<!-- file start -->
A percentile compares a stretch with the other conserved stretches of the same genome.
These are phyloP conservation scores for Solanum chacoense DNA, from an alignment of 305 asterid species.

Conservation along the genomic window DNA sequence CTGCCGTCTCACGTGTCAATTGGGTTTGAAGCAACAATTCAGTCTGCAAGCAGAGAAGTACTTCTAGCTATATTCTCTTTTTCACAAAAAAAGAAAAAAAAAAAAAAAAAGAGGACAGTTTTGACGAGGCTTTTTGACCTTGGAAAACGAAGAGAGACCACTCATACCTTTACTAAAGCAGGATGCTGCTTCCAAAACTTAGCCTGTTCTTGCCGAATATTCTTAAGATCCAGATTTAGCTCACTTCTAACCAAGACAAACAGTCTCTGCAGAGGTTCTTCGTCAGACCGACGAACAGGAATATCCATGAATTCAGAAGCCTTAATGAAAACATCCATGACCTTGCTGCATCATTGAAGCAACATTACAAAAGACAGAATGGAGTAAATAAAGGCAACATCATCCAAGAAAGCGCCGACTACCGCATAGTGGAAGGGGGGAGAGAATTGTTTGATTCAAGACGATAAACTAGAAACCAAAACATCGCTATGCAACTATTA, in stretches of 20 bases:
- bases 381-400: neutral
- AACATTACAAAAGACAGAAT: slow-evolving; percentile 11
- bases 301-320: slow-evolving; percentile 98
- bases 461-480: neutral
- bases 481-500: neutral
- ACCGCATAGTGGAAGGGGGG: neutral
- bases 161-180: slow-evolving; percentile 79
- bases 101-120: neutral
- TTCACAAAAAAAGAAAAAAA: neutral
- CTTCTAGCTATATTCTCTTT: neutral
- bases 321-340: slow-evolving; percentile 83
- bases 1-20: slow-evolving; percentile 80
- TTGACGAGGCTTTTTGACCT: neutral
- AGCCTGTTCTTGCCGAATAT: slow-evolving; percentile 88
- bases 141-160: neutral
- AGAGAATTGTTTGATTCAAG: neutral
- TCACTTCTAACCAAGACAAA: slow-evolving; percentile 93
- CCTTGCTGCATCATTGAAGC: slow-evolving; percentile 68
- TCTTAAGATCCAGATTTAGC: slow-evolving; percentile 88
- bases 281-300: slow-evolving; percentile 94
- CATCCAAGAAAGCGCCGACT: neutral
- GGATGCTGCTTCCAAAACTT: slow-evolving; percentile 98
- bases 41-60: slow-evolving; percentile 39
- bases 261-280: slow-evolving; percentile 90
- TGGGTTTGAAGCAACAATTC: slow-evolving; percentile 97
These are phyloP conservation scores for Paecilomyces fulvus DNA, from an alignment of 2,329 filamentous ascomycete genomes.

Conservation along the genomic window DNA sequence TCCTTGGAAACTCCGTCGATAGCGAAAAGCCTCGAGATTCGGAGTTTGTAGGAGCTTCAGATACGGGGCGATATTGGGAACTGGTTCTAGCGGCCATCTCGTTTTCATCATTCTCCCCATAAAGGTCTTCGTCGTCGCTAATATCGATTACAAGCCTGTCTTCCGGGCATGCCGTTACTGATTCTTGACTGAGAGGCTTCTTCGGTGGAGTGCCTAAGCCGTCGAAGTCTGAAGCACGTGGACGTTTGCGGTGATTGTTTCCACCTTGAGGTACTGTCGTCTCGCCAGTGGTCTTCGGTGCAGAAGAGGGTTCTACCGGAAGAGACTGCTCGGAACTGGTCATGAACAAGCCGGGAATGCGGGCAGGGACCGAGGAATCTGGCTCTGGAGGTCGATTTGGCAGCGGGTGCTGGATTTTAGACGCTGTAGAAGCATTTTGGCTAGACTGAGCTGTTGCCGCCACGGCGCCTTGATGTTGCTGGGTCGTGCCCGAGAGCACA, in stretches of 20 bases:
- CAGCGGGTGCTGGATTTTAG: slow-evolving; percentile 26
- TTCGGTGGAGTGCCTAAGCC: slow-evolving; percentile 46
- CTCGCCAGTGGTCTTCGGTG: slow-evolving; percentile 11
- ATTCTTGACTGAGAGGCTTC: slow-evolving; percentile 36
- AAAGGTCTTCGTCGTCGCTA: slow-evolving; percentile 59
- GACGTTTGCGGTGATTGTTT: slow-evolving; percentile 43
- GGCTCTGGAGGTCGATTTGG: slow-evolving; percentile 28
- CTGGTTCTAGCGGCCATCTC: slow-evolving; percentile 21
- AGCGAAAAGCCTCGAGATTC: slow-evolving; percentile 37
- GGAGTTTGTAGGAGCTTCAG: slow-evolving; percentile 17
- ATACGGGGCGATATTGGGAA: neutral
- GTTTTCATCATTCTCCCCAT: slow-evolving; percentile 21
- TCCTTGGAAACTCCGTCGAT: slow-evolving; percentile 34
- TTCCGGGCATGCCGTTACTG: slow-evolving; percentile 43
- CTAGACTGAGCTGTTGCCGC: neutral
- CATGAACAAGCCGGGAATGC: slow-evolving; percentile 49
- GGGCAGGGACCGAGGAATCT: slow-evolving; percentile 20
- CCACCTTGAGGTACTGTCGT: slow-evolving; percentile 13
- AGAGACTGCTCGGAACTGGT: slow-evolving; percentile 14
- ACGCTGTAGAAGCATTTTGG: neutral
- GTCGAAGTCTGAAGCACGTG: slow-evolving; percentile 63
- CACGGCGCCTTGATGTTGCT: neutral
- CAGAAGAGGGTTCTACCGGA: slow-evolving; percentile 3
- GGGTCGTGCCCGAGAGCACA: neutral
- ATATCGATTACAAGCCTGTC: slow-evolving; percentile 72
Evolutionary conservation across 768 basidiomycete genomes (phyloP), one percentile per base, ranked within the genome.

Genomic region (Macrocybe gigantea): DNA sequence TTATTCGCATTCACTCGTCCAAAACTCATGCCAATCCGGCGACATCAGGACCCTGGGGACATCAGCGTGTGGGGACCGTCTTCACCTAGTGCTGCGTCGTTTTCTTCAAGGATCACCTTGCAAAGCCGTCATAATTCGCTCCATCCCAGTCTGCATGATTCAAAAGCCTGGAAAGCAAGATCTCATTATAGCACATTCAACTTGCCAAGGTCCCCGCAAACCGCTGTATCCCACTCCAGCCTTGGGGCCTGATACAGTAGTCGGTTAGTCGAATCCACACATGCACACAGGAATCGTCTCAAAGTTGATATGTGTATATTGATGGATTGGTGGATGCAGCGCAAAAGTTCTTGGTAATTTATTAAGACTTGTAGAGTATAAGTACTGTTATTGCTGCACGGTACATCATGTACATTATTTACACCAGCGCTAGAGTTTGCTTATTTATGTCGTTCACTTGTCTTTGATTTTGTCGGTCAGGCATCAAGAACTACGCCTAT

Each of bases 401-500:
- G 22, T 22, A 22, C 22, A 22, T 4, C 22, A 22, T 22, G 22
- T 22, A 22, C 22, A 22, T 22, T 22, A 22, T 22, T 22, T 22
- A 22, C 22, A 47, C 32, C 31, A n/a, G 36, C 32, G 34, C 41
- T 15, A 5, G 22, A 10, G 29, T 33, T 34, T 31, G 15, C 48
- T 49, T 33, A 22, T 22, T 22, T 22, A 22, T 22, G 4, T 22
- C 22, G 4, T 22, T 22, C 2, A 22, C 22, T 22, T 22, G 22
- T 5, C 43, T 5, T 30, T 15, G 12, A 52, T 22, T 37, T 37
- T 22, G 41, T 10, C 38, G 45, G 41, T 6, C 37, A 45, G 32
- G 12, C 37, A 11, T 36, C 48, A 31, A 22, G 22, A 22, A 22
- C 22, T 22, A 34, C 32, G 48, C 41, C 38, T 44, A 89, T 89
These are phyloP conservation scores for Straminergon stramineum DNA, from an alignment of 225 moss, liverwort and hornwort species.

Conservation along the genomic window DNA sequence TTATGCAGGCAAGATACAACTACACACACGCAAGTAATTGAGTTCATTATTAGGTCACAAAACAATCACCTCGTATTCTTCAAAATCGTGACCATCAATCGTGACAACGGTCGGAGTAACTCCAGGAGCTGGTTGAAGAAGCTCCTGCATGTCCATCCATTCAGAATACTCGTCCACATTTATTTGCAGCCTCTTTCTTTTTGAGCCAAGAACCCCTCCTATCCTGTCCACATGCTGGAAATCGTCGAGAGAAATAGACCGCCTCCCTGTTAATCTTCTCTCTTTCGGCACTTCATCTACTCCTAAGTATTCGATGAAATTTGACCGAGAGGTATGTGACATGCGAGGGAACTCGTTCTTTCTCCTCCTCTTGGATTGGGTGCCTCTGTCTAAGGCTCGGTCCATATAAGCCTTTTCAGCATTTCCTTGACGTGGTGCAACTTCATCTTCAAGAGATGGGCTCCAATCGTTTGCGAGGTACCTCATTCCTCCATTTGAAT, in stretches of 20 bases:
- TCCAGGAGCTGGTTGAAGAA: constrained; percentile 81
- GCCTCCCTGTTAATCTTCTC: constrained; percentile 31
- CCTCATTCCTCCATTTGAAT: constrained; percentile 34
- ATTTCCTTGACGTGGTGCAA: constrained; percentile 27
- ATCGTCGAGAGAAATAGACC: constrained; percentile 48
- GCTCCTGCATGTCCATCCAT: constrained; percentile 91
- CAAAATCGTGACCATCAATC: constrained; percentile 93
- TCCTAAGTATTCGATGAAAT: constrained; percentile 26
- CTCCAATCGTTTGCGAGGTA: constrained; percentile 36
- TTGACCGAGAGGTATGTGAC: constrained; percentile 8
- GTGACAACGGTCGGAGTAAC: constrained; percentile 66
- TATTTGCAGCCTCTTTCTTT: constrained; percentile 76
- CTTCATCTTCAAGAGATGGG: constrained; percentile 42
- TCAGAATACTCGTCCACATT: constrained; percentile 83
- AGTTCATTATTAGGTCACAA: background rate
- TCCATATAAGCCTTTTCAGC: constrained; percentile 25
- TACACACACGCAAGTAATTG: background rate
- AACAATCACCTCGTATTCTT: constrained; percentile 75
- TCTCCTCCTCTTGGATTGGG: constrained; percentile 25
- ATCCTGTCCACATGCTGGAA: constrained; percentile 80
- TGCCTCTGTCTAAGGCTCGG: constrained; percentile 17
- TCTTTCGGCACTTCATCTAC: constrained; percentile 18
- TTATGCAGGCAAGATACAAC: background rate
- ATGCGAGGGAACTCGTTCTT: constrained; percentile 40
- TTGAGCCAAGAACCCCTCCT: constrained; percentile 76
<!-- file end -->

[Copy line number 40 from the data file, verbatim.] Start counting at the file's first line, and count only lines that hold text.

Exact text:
- GGAGTTTGTAGGAGCTTCAG: slow-evolving; percentile 17